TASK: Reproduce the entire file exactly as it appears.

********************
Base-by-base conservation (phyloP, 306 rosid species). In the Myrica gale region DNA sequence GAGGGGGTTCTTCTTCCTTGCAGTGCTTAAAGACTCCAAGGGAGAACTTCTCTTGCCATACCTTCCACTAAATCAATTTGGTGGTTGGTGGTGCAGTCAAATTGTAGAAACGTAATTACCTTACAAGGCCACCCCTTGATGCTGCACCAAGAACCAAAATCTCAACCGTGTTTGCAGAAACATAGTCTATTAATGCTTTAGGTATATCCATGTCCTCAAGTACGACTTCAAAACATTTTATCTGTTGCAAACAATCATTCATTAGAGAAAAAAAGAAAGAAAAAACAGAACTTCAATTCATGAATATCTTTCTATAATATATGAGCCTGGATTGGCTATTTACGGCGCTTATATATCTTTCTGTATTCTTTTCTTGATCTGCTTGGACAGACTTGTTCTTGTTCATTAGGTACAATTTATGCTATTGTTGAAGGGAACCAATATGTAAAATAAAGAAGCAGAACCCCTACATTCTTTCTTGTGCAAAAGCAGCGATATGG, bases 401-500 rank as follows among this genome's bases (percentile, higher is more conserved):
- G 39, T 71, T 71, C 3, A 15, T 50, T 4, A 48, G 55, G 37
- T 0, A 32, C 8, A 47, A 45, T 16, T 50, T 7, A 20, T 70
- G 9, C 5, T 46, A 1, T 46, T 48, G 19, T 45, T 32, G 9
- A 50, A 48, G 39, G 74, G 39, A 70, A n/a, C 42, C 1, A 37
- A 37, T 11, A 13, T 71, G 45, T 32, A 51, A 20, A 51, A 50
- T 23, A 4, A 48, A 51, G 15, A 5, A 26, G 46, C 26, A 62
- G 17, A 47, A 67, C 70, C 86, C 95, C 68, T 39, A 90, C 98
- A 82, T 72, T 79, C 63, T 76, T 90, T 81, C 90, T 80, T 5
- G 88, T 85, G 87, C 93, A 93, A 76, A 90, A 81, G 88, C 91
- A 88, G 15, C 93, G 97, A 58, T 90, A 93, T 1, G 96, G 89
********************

Base-by-base conservation (phyloP, 306 rosid species). In the Myrica gale region DNA sequence GAGGGGGTTCTTCTTCCTTGCAGTGCTTAAAGACTCCAAGGGAGAACTTCTCTTGCCATACCTTCCACTAAATCAATTTGGTGGTTGGTGGTGCAGTCAAATTGTAGAAACGTAATTACCTTACAAGGCCACCCCTTGATGCTGCACCAAGAACCAAAATCTCAACCGTGTTTGCAGAAACATAGTCTATTAATGCTTTAGGTATATCCATGTCCTCAAGTACGACTTCAAAACATTTTATCTGTTGCAAACAATCATTCATTAGAGAAAAAAAGAAAGAAAAAACAGAACTTCAATTCATGAATATCTTTCTATAATATATGAGCCTGGATTGGCTATTTACGGCGCTTATATATCTTTCTGTATTCTTTTCTTGATCTGCTTGGACAGACTTGTTCTTGTTCATTAGGTACAATTTATGCTATTGTTGAAGGGAACCAATATGTAAAATAAAGAAGCAGAACCCCTACATTCTTTCTTGTGCAAAAGCAGCGATATGG, bases 401-500 rank as follows among this genome's bases (percentile, higher is more conserved):
- G 39, T 71, T 71, C 3, A 15, T 50, T 4, A 48, G 55, G 37
- T 0, A 32, C 8, A 47, A 45, T 16, T 50, T 7, A 20, T 70
- G 9, C 5, T 46, A 1, T 46, T 48, G 19, T 45, T 32, G 9
- A 50, A 48, G 39, G 74, G 39, A 70, A n/a, C 42, C 1, A 37
- A 37, T 11, A 13, T 71, G 45, T 32, A 51, A 20, A 51, A 50
- T 23, A 4, A 48, A 51, G 15, A 5, A 26, G 46, C 26, A 62
- G 17, A 47, A 67, C 70, C 86, C 95, C 68, T 39, A 90, C 98
- A 82, T 72, T 79, C 63, T 76, T 90, T 81, C 90, T 80, T 5
- G 88, T 85, G 87, C 93, A 93, A 76, A 90, A 81, G 88, C 91
- A 88, G 15, C 93, G 97, A 58, T 90, A 93, T 1, G 96, G 89